Ansell: Heed the call
There is a term for people that have chosen to live outside the lines of what we might call normal according to cultural standards. These people are called “dirtbaggers.” Dirtbaggers live for their passion (key word for what I’m writing about) of the outdoors. Mostly they are climbers, but many are surfers, etc.
A lot of these people live in their vans way off the grid, bathing is a luxury. They enjoy doing their sport more than they enjoy making money and they are not shopping at Nordstrom. Think about a hippie that climbs rocks. That can serve as a mental image of what a dirtbagger might look like.
My point is these people have chosen this dirtbag lifestyle and it is a lifestyle. It’s not a part of their life, it is their life. They have fully immersed themselves in living this life of sacrifice.
There is a lifestyle clothing company based out of Austin called Howler Brothers. These men that started the company are bonded not by blood but by shared callings: Surfing, fly fishing, fire pits, pre-dawn coffee. Their slogan is “Heed the call.” Howler monkeys have something to do with this story but that’s for another day.
A few college kids got together not too long ago and started selling golf shirts out of a teardrop camper. The name of this company is Rhoback. One of the founders of this business had two Rhodesian Ridgeback dogs that crave activity — this became their battle cry and the ethos of their new company. The goal was to “inspire people through clothing to get out there and be active.” People wearing their shirts should be able to play a set of tennis before lunch, go paddle-boarding and then hit a quick nine before hanging out with friends that evening.
Finally, two brothers quit their corporate jobs back in 1998 and used all their credit to buy neckties that they sold out of the back of their Jeep on Martha’s Vineyard. They use a little whale as their logo and they want everyone that wears their clothes to know that “Every Day Should (can) Feel This Good.”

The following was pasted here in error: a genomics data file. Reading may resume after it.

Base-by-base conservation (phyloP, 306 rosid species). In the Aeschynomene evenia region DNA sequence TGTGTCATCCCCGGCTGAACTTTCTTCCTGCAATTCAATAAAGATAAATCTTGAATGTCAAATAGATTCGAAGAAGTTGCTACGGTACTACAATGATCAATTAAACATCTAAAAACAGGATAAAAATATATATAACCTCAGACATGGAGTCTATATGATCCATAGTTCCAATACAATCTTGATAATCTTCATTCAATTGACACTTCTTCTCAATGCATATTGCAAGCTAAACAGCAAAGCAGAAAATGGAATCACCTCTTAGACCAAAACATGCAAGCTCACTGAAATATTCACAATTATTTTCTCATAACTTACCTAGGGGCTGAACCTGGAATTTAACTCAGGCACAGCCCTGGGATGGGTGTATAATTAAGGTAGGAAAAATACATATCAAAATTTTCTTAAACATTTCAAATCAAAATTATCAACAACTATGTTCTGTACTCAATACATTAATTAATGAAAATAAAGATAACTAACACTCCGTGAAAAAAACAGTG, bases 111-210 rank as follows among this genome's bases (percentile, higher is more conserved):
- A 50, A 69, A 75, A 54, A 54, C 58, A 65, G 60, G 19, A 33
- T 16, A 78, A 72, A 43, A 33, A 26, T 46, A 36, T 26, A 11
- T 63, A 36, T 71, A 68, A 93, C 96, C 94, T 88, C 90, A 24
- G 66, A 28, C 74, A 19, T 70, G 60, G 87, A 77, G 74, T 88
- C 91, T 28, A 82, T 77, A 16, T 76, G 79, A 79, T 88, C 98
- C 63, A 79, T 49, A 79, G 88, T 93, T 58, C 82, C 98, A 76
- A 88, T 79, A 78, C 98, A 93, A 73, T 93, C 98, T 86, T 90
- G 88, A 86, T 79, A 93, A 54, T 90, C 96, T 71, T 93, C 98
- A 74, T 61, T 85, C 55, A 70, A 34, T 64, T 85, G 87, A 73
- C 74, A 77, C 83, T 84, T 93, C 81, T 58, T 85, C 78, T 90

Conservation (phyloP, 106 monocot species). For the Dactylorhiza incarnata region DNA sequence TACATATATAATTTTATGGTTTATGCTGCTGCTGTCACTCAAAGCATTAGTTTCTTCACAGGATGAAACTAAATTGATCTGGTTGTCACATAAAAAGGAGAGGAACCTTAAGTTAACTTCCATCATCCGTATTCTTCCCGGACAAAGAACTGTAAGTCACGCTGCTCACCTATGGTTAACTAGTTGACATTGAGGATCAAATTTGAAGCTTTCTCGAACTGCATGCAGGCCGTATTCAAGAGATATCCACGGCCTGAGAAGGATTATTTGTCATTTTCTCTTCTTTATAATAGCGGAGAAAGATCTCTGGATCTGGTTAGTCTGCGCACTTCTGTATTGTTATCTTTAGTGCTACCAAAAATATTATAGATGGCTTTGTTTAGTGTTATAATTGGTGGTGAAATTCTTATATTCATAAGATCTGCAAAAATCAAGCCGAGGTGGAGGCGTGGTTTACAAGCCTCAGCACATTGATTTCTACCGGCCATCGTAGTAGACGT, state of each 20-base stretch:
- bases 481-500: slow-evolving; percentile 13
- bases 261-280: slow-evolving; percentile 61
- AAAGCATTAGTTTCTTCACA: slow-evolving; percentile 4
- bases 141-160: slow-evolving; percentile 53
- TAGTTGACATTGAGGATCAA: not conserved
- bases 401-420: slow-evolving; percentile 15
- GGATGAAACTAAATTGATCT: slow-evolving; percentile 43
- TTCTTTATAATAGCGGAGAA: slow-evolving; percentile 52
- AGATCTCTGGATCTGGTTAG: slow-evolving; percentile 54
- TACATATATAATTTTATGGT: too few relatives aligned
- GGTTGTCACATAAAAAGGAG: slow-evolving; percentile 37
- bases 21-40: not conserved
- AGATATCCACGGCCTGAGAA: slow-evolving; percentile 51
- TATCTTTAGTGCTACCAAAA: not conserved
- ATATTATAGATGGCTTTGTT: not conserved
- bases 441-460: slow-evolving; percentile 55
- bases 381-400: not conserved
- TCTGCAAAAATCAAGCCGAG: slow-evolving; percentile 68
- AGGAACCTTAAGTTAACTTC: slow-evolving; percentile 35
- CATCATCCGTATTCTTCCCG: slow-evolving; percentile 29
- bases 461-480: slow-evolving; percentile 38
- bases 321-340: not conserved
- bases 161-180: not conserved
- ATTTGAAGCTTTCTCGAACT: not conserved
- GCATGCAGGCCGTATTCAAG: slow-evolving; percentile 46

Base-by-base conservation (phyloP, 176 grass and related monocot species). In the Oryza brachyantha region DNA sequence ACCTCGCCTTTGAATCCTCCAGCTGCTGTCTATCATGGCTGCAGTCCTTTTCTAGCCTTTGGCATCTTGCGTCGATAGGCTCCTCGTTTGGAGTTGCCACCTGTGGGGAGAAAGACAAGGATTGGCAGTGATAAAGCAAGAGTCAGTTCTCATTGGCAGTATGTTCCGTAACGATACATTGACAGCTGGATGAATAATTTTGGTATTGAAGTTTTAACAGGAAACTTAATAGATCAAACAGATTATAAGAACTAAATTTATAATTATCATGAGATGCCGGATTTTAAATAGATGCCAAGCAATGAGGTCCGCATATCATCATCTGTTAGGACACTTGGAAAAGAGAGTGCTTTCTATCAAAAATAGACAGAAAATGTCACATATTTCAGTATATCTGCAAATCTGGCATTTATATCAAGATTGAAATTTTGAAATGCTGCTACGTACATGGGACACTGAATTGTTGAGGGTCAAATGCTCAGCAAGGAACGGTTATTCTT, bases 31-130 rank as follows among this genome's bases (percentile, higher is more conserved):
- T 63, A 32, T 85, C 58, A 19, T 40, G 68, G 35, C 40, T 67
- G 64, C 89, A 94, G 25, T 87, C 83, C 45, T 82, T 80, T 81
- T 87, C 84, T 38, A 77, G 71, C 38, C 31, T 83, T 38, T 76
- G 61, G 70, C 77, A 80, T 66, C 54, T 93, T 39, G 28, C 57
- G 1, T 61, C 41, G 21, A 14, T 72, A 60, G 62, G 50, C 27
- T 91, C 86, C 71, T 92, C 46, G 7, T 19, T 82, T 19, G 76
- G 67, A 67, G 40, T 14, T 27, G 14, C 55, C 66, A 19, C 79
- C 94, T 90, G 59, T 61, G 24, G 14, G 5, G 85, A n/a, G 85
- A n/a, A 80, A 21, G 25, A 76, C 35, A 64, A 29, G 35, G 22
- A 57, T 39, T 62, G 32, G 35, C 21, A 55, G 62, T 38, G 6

Heed the call, crave activity, every day a good day — a lifestyle like being committed to being a dirtbag. Aren’t these Christian things? Jesus is not an add on to your already busy life — if you have “heeded the call” Jesus is your life. Don’t we crave Jesus' kind of activity and don’t we continue to heed the call of Christ? It’s passion isn’t it that drives this kind of life?
In Matthew 19:27 one of the original disciples Peter said, “We have left everything to follow You. (heeded the call).” The early disciples were so passionate about Jesus they left jobs, they left family, the lives they had built, they craved Jesus' activity (fully immersed like a dirtbagger). They knew what in many ways the modern, mainstream church does not know that Jesus meant what He said in Matthew 16:24 — that in order to follow Jesus you have to “reject and disown your own life.”
Can I give you the bad news? It’s actually good news. Nothing has changed. Each of us has to contextualize this call on our lives — I’m not saying God has called all of us to leave our jobs or our families and go be a missionary or a monk, we just have to have this kind of passion for the Lord and let this passion unfold and go and do whatever it is Christ asks us to go and do (obedience makes every day a good day).
I have a good friend that calls me “DBP” it stands for Dirt Bag Pastor. I take it as a term of endearment and a compliment. I hope I live up to this grand title and it's no doubt a continuing resolution every year. Happy New Year! He told me to tell you that.